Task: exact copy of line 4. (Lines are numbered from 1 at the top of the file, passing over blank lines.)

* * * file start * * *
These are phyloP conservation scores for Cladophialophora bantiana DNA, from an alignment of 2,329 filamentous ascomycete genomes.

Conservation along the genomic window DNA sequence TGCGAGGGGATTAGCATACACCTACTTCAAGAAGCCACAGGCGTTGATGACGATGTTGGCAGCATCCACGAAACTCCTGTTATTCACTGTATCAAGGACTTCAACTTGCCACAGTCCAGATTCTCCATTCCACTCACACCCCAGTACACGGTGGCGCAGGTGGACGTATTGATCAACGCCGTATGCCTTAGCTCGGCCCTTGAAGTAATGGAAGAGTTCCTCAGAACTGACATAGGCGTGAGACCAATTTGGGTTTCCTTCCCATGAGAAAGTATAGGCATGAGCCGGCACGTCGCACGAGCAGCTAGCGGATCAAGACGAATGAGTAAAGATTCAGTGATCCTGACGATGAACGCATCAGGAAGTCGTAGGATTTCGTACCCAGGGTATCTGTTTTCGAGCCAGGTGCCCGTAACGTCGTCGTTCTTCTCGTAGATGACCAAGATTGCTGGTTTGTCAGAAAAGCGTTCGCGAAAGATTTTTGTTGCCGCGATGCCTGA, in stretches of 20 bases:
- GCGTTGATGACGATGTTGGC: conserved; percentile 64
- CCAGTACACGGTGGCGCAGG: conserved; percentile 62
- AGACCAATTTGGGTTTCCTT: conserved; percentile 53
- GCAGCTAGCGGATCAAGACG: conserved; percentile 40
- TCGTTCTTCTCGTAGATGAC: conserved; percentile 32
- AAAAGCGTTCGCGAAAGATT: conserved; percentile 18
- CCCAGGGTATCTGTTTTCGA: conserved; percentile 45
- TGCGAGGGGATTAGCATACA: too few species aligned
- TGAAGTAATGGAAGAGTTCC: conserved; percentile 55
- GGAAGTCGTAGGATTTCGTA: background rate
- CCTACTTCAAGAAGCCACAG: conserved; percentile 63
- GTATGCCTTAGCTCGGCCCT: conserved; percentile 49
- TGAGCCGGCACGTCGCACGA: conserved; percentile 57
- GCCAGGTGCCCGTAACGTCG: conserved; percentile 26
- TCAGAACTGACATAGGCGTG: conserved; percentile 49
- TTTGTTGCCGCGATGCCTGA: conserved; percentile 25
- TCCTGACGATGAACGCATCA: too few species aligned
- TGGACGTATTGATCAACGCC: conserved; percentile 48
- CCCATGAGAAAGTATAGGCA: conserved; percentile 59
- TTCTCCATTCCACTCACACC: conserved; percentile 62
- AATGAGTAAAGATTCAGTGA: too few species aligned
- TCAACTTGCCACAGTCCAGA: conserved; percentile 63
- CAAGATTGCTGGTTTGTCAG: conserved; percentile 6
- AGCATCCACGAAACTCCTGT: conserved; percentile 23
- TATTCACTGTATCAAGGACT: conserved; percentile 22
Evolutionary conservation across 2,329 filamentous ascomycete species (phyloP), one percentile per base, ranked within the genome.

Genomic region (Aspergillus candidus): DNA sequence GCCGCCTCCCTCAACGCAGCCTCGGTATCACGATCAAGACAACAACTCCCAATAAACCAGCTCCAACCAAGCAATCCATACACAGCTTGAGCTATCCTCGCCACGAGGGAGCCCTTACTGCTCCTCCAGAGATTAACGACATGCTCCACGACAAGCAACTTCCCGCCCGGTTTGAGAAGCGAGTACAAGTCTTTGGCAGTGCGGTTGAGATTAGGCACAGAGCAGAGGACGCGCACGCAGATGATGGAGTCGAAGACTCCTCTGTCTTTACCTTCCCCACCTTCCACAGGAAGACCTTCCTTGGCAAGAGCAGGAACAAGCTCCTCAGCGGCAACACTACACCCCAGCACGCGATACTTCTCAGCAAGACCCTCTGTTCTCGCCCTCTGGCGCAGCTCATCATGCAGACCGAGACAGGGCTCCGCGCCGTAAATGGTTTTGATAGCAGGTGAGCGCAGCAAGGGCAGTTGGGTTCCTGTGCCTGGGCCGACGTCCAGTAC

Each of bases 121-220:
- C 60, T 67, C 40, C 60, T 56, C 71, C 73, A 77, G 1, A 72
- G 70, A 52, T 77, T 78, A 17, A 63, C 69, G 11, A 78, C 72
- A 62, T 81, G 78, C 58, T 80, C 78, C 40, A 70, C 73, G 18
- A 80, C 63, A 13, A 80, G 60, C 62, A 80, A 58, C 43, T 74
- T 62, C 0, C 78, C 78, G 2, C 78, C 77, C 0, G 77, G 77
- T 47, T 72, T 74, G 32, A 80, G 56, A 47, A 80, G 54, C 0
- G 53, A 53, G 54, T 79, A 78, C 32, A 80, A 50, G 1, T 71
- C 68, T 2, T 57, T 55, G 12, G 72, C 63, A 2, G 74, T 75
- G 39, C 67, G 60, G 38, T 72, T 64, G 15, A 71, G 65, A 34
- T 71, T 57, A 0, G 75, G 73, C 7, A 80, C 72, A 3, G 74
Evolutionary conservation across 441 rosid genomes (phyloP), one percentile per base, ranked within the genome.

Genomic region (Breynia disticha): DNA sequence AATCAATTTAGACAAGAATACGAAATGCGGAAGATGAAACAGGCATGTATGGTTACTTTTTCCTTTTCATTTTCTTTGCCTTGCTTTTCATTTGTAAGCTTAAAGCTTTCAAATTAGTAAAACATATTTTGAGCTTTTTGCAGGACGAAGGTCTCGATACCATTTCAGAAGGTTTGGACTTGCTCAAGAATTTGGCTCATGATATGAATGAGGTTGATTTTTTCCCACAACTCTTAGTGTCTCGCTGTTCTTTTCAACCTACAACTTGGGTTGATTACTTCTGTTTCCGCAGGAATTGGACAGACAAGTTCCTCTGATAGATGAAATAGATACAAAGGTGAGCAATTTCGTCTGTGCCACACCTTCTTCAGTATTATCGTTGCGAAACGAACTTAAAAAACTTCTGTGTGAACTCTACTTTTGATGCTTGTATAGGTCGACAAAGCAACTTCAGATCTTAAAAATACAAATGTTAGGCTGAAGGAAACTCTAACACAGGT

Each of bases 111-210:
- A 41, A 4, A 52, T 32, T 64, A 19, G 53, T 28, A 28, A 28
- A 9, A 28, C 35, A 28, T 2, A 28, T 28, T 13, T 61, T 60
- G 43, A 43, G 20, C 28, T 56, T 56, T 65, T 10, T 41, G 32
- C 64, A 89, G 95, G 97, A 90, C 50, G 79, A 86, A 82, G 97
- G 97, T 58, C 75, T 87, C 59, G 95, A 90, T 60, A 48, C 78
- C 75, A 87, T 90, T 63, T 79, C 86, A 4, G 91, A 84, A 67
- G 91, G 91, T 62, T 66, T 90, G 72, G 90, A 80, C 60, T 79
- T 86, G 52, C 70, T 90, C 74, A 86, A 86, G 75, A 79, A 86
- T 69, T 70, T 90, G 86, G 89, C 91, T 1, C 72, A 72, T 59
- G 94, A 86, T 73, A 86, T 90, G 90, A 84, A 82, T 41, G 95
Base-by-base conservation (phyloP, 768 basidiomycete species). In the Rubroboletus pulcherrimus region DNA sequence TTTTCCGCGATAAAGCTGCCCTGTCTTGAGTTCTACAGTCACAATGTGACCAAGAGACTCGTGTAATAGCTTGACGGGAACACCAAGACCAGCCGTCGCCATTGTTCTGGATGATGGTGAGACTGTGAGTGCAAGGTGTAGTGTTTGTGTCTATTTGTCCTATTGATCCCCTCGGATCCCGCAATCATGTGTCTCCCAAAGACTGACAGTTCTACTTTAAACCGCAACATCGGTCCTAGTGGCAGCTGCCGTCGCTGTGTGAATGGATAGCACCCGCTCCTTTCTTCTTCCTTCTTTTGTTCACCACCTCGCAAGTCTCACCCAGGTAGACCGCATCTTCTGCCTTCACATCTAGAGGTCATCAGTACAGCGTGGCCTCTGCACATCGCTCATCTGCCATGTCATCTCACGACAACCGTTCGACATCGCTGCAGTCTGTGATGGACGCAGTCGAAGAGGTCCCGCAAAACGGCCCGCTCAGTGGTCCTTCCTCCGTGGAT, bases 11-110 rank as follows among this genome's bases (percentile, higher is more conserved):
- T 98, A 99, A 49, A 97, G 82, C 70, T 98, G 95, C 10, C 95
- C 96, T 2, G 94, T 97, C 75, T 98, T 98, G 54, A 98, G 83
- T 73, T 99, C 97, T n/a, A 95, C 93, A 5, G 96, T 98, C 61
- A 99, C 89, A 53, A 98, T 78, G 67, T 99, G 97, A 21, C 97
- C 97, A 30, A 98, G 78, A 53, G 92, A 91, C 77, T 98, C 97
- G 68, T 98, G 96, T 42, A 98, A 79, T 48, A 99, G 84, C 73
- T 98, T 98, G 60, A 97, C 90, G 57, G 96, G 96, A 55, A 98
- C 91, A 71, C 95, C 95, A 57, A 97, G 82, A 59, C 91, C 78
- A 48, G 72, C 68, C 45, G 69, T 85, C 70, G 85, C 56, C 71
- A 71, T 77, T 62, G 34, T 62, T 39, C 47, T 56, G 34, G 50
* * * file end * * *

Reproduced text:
- CCAGTACACGGTGGCGCAGG: conserved; percentile 62